Q: After my father passed my sister took charge of his savings accounts and things went missing or weren't accounted for. For example, I found notations in a journal from 1994 about an IRA, but there was no sign of this account after my father died. There were no required minimum distributions being deposited into his other accounts, so I'm assuming it was a Roth IRA. Any advice on how to track this account down?
A: Unfortunately, this type of situation is all too common - both incomplete records left behind when a person dies, and mistrust between siblings about their involvement in their parents' finances. At this point, there would only be two possible leads to pursue to find old IRA accounts, neither of which has a huge possibility of success. However, this is also an opportunity to make some more general comments about preparing for the transition of retirement assets into an estate.
How to track down an old IRA account
Your thought about the Roth IRA is understandable because these accounts do not mandate required minimum distributions while traditional IRAs do. However, since the reference to the account is from 1994, it cannot be a Roth IRA. These did not come into existence until 1997. Assuming your father had reached the age where he was required to make minimum distributions from a traditional IRA, it is entirely possible that deposits were made into an account you are not aware of, given that you believe there is information missing from your father's records.
Ask for bank records
As for tracking this old IRA account down, one possibility would be to ask the bank specifically to look at their account transfer records. When IRA accounts are moved, they are typically transitioned directly into a new IRA at another institution in order to avoid tax consequences. The bank may still have a record of this kind of institution-to-institution transfer. Though if this happened all the way back in the 1990s, the current data system might not have records dating back that far.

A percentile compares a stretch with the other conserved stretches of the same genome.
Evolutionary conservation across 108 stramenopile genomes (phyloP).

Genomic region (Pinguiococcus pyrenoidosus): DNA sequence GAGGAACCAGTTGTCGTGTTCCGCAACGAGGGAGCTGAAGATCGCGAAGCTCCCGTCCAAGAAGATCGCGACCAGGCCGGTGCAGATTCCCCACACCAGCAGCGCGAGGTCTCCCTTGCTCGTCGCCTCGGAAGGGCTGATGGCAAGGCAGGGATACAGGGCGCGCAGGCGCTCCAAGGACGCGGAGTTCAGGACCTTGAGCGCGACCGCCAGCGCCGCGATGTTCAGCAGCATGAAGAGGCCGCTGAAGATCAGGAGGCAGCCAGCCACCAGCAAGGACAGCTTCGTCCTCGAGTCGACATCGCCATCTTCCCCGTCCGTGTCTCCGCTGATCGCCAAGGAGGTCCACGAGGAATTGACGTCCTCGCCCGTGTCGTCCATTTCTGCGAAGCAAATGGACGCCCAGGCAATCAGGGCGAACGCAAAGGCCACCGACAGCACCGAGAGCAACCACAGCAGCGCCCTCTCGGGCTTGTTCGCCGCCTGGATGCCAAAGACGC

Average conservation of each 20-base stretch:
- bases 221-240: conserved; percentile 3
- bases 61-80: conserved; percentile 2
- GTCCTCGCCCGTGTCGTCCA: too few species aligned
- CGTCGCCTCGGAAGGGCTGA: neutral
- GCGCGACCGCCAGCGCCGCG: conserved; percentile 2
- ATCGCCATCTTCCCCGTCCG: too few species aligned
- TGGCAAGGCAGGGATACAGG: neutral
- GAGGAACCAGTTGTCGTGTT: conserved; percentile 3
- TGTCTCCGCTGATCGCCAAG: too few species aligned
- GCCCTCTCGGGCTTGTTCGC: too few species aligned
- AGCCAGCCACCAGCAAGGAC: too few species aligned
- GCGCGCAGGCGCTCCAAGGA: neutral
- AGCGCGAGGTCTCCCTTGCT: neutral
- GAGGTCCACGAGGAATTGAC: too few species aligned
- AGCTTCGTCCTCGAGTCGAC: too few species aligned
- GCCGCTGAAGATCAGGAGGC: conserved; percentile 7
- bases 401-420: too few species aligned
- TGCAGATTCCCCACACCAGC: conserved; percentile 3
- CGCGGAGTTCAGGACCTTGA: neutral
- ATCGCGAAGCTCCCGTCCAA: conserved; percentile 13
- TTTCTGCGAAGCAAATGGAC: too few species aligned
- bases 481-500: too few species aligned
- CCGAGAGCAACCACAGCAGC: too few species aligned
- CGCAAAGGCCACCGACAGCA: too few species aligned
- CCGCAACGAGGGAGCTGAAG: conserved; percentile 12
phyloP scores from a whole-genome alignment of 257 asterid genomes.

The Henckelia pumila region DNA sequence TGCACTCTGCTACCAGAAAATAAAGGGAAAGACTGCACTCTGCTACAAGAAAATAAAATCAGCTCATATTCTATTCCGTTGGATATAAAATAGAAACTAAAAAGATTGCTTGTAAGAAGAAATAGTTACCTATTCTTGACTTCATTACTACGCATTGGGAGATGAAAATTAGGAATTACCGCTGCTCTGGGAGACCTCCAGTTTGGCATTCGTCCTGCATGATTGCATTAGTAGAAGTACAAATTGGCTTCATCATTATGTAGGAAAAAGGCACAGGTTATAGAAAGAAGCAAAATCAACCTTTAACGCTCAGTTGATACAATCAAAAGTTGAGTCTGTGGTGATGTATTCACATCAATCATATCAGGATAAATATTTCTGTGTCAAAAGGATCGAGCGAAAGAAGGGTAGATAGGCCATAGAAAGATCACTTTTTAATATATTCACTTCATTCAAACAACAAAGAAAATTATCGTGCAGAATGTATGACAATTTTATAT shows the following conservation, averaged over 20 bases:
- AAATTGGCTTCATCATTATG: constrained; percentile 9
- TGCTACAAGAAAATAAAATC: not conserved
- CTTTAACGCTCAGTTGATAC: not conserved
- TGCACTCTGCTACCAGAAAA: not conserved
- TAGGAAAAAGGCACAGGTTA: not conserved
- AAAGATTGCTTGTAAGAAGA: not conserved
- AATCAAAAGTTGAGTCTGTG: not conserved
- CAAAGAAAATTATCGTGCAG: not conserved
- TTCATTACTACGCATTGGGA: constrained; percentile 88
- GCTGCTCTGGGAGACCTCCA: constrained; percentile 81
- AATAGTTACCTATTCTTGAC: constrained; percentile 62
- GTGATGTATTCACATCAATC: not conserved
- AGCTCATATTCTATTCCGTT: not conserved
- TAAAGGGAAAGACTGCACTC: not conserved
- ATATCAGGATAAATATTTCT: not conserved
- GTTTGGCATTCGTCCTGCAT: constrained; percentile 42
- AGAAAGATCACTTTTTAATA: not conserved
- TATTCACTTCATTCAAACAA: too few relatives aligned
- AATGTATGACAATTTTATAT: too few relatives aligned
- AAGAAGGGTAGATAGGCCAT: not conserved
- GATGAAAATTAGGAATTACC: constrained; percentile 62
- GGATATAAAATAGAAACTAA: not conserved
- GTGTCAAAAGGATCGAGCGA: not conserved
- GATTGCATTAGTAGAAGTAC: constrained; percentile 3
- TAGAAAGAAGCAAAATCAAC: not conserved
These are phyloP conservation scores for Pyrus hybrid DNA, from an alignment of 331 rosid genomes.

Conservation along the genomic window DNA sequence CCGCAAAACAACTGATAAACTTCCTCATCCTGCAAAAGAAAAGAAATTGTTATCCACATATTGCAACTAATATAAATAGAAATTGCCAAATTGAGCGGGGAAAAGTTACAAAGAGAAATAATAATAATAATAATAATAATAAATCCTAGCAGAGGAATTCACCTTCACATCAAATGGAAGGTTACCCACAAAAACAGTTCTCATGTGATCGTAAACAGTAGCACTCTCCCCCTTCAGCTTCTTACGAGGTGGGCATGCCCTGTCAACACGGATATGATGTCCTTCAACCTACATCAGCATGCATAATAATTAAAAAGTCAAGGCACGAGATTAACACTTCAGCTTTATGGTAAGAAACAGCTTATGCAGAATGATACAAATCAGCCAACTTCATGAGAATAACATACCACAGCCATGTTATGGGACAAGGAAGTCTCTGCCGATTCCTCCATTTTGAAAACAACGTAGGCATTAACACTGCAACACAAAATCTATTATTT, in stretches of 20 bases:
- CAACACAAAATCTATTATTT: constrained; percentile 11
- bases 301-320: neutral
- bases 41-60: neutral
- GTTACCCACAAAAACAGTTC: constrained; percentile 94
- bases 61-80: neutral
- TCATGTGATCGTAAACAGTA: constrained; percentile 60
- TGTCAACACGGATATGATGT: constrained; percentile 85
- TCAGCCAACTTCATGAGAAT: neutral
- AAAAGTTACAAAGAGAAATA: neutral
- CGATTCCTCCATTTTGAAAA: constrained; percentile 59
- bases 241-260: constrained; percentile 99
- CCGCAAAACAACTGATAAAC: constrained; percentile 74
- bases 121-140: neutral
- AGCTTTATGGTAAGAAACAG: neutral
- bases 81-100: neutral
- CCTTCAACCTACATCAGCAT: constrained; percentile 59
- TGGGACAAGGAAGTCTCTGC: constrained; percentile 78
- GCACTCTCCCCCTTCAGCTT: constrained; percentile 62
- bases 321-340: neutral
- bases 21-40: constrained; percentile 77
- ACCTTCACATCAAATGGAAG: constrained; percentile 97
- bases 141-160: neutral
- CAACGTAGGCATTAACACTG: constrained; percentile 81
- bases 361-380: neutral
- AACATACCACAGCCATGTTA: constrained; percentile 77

Look at tax forms
Another possibility would be to look at your father's tax records. IRA trustees are required to provide the owner of an IRA and the Internal Revenue Service with an annual Form 5498 that includes the market value of the IRA and amounts of any contributions and required minimum distributions that took place during the year. This form also includes the trustee name and the account number, so if you can find this form among your father's tax records, it might help you track down the old IRA account.
Safeguard the transition of retirement assets to heirs
As some final notes for yourself and others when it comes to planning for your own estates:
- Have an independent executor. It helps to have an independent executor (i.e., someone who is not a beneficiary of the will) and to periodically give that executor an updated list of account information.
- Families should communicate about financial affairs as a group. That way, everyone is privy to the same information, so there is less possibility of things being done in secret.